COMMERCE, Texas (Reuters) - The Hale family has embraced organic farming because it is healthy, good for the environment and less cruel to animals. But do not mistake them for nature-worshiping New Agers or back-to-basics hippies.
They are part of a small movement of conservative Christians who believe the Bible demands an organic or natural approach to agriculture.
The Hales support the Republican Party and back conservative former Arkansas Governor Mike Huckabee to be the next U.S. president, and they take their faith seriously.
The eight children, aged nine to 24, were schooled at home, in part to shield them from corrosive secular influences. The four girls and mother Connie dress modestly in long skirts.
And yet, like the Amish and Mennonites before them, they have chosen a lifestyle that other conservative Christians in the United States might dismiss as counter-culture.
“Humanistic thinking is we want to have control over everything. We want to just come in and poison these bugs,” patriarch Mike Hale said of the more usual approach to food and farming.
“But because we’re organic we can’t poison bugs and we’re dependent on the Lord,” he said, as chickens clucked nearby and a rooster crowed. “There’s an aspect that we trust the Lord to take care of things.”
Organic agriculture emphasizes crop rotation, composting and the use of animal manures, avoiding chemical fertilizers and pesticides that organic farmers say contaminate food, wildlife and the environment.
The Hales live only an hour or so east of Dallas, but the fast pace and active night life of the city seem a world away.
Prayers are given before each meal and the virtue of hard work is an ingrained part of this home, where each child has a set of tasks around the farm. Mike is the undisputed head of the household in a role they see as appointed by God.
But their emphasis on environmental stewardship, kindness to livestock raised for market, and their suspicion of big agriculture and genetically modified organisms (GMOs) are not positions usually associated with conservative Republicans.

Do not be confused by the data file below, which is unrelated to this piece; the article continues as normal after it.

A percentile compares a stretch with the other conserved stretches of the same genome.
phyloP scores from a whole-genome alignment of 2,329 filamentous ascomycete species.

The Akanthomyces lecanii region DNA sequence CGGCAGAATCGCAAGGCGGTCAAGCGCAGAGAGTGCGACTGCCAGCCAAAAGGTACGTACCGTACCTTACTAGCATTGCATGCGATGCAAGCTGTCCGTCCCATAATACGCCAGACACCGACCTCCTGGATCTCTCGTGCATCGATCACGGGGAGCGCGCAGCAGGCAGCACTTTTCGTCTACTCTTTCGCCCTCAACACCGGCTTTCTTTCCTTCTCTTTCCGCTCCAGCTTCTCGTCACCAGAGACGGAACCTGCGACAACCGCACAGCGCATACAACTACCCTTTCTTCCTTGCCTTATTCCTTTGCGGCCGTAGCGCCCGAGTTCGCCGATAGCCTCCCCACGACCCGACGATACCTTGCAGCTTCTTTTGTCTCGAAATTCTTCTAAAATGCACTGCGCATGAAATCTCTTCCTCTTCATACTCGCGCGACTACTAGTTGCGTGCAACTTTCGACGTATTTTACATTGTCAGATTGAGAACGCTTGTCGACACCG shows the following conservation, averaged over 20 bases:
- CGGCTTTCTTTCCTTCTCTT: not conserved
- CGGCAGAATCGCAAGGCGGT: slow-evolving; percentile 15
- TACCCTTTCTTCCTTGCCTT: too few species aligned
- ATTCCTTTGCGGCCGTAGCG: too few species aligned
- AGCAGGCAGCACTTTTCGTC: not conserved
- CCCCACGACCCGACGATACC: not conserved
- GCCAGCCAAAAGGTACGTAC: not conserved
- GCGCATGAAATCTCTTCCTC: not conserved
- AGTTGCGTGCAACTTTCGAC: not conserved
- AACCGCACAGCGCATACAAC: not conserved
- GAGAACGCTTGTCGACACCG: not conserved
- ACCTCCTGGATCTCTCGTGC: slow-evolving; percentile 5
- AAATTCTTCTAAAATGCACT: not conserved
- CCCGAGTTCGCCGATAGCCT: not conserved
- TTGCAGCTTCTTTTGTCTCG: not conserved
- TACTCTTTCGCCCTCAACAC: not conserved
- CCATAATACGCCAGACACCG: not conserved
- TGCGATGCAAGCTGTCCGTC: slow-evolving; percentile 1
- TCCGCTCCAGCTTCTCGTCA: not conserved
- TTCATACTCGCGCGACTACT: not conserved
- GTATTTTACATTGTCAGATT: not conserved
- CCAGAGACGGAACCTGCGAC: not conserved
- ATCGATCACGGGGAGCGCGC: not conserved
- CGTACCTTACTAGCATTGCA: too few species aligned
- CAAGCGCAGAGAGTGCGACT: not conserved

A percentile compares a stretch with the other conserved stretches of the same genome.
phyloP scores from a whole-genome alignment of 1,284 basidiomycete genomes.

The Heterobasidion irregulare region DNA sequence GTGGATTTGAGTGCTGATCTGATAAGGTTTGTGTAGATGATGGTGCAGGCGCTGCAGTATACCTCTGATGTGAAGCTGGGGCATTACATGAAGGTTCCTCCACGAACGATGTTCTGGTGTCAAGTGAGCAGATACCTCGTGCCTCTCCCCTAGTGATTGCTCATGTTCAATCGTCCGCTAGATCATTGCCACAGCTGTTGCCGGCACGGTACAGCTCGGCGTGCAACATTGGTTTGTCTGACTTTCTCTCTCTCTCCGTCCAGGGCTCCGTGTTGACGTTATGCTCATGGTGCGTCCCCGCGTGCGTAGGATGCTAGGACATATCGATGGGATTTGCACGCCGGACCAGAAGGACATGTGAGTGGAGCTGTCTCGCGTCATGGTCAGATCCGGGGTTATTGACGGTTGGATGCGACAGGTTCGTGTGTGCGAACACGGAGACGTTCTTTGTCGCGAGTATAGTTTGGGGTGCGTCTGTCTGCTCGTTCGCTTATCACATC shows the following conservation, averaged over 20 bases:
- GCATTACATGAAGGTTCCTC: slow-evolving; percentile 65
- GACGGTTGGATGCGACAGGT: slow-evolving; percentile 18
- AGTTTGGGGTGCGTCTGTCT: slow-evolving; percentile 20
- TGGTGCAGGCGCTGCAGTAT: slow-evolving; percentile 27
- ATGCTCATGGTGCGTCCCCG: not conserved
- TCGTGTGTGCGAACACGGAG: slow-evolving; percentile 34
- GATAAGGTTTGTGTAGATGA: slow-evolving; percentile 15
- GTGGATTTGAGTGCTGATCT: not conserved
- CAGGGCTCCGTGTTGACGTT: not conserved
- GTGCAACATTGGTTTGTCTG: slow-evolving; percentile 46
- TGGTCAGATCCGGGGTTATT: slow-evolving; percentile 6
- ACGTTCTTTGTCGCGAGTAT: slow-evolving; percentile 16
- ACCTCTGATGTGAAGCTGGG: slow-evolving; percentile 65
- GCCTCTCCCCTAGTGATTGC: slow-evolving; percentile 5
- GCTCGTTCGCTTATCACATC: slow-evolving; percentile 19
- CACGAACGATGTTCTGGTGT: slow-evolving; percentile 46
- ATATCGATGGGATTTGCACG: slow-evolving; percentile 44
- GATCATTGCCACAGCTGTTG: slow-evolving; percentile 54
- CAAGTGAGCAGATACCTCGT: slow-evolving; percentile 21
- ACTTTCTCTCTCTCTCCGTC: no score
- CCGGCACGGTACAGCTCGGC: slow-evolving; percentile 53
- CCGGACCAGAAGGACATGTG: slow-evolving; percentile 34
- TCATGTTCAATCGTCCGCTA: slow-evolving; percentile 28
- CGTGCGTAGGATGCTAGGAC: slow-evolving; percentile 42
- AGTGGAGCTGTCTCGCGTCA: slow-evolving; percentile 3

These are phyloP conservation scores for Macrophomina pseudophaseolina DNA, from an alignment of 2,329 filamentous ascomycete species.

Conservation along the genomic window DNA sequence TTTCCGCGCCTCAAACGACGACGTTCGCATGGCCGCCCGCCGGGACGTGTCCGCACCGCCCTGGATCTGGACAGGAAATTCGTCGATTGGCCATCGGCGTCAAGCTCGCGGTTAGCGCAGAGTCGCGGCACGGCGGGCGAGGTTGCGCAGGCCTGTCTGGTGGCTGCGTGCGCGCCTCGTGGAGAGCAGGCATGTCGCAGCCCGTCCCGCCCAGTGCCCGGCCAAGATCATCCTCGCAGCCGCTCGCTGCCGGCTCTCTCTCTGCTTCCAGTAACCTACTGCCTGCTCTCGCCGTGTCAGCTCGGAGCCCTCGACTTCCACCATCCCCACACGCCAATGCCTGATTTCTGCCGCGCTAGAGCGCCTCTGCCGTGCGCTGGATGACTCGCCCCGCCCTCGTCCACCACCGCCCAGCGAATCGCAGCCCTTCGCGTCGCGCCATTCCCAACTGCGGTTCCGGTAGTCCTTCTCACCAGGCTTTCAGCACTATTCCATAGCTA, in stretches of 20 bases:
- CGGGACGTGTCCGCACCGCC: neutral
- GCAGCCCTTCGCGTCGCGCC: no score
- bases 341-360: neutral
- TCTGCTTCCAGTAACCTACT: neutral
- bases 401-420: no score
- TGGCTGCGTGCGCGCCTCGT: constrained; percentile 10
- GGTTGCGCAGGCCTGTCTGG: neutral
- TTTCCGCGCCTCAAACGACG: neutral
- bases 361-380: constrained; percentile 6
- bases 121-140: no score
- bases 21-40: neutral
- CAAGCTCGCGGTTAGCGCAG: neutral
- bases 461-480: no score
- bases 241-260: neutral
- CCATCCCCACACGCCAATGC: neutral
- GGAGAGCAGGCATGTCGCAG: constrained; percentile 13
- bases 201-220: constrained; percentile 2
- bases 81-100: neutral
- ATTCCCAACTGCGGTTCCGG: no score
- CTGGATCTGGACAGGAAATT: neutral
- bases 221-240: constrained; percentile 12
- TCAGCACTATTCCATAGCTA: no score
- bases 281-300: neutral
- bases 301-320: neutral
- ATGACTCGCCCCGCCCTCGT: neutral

“God specifically says ‘do not mix’ and he gives examples of not mixing a certain cloth or not mixing or planting different seeds in a field,” said Connie as she explained why the family avoided GMO foods.
It’s also a question of stewardship.
“We’re responsible for this little piece of real estate that the Lord has given us to take care of,” Mike Hale said. “It’s really the Lord’s farm and he’s let us take care of it for a few years.”
The family is proud of the living it is able to make off just 40 acres, a plot size that few farmers would rate as commercially viable.
They raise beef and lamb but poultry is their mainstay, with close to 400 chickens slaughtered and prepared each week.
The chickens are “pastured,” which means their diet is a natural one of insects and grass out in the field.
“Eating the grasses and things not only makes them healthier it makes them taste better,” Connie said as young chicks poked and scratched in the long grass.
High-end restaurants are among their clients as organic or natural products are coveted and come with a premium.
For Mike it is all part of God’s design, which also explains why he feels that even animals raised for food should not be treated cruelly or cooped up in tiny pens like factory farmed animals.
This puts him among a growing number of faith-based groups, both conservative and liberal, who are promoting organic foods and good nutrition as part of a Christian lifestyle.
“I’m just looking at that chicken, the beauty of that back, that says it right there,” he said as he pointed to one dark-colored chicken with wet feathers that shimmered in the light.
“That’s a created being and deserves some respect,” he said.
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